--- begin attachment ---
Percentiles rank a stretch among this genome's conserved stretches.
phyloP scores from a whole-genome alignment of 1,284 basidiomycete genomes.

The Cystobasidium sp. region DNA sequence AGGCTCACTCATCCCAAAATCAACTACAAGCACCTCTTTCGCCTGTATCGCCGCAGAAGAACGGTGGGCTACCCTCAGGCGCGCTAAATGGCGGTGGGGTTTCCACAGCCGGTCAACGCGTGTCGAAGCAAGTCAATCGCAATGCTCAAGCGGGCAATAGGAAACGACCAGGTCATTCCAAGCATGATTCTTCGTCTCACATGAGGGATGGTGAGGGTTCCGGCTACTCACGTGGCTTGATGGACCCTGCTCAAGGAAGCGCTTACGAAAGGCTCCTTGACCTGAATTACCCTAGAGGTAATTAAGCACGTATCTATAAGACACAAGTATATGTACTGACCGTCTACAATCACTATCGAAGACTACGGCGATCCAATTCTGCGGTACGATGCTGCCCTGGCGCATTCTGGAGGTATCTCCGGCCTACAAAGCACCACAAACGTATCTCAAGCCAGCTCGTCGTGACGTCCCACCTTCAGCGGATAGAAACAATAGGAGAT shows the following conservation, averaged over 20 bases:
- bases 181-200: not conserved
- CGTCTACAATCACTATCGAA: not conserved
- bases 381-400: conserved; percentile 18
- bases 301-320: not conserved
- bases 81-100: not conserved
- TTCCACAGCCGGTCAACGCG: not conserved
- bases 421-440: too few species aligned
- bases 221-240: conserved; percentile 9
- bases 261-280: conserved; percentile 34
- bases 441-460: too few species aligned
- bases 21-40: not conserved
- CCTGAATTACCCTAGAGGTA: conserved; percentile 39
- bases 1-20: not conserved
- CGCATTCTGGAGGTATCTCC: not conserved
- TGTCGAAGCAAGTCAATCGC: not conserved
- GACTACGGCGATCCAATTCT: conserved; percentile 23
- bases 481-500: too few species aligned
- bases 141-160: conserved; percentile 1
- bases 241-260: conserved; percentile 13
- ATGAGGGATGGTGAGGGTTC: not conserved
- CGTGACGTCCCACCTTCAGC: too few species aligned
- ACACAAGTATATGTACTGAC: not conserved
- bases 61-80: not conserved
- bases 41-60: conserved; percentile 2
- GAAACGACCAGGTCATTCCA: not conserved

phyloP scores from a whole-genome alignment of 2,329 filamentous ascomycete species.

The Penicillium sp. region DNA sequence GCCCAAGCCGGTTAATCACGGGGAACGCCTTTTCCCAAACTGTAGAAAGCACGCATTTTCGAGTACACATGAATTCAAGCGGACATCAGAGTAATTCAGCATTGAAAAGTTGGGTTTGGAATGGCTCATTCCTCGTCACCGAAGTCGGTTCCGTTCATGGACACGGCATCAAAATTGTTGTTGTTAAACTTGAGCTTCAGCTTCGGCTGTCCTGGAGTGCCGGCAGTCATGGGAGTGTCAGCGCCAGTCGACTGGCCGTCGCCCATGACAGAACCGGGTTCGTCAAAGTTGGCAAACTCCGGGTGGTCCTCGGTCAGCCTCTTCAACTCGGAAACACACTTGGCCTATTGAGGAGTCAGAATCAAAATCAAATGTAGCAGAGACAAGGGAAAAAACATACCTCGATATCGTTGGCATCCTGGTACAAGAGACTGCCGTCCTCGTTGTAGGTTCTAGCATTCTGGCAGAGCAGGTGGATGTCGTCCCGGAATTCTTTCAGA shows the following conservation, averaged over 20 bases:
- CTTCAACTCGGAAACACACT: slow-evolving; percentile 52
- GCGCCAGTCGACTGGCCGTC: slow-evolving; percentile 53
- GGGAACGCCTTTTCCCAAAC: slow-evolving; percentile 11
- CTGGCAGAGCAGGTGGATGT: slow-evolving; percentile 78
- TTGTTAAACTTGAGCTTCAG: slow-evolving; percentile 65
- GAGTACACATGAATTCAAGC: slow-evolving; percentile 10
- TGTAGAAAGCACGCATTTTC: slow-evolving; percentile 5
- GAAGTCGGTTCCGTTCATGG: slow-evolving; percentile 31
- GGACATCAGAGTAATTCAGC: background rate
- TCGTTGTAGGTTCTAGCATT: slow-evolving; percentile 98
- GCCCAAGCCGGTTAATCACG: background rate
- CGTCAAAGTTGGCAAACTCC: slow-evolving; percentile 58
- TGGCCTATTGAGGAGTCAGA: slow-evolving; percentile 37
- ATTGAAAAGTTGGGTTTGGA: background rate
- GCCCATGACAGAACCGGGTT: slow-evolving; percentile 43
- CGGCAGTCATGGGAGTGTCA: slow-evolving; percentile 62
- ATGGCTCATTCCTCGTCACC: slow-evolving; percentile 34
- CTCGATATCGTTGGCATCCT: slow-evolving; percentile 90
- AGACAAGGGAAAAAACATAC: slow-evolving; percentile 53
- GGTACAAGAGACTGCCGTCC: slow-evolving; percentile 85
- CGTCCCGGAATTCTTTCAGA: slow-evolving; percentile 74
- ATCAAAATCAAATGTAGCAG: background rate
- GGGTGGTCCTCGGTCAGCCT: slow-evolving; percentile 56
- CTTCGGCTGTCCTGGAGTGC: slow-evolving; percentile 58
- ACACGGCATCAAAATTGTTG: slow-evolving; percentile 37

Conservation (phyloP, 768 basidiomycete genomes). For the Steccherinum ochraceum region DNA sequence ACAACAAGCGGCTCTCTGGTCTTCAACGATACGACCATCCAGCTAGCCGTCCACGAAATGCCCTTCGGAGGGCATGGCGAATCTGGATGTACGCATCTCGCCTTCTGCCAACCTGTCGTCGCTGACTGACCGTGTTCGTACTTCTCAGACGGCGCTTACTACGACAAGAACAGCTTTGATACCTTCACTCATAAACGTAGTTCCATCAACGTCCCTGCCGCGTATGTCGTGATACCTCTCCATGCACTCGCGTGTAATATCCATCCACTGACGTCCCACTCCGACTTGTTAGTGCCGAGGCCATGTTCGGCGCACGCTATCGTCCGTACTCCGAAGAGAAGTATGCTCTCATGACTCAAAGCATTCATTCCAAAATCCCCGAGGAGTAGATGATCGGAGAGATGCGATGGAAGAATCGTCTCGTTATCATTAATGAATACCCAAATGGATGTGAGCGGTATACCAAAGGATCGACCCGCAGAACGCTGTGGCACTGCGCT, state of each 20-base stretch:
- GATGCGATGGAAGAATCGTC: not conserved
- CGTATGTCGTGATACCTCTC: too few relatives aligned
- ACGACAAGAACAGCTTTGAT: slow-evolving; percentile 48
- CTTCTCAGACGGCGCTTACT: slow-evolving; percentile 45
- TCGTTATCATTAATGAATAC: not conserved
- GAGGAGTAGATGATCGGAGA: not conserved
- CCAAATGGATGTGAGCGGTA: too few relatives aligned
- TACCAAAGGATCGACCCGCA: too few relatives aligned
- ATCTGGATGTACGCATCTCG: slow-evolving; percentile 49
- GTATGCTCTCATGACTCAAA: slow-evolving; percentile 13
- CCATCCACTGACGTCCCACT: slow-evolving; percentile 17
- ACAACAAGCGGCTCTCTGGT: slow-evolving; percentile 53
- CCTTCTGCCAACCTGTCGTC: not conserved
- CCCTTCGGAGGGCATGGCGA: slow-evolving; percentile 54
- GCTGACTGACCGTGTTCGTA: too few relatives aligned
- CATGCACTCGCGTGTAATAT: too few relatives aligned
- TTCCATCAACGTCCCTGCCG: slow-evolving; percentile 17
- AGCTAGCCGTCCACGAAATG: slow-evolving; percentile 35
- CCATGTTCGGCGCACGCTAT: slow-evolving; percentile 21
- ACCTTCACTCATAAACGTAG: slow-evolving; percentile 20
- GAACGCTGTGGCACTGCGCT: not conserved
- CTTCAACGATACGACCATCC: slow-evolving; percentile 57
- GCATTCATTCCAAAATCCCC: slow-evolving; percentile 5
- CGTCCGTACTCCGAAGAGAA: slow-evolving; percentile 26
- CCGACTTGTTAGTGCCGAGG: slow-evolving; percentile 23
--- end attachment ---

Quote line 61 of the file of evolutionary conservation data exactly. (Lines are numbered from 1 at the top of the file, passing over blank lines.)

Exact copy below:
- TCGTTATCATTAATGAATAC: not conserved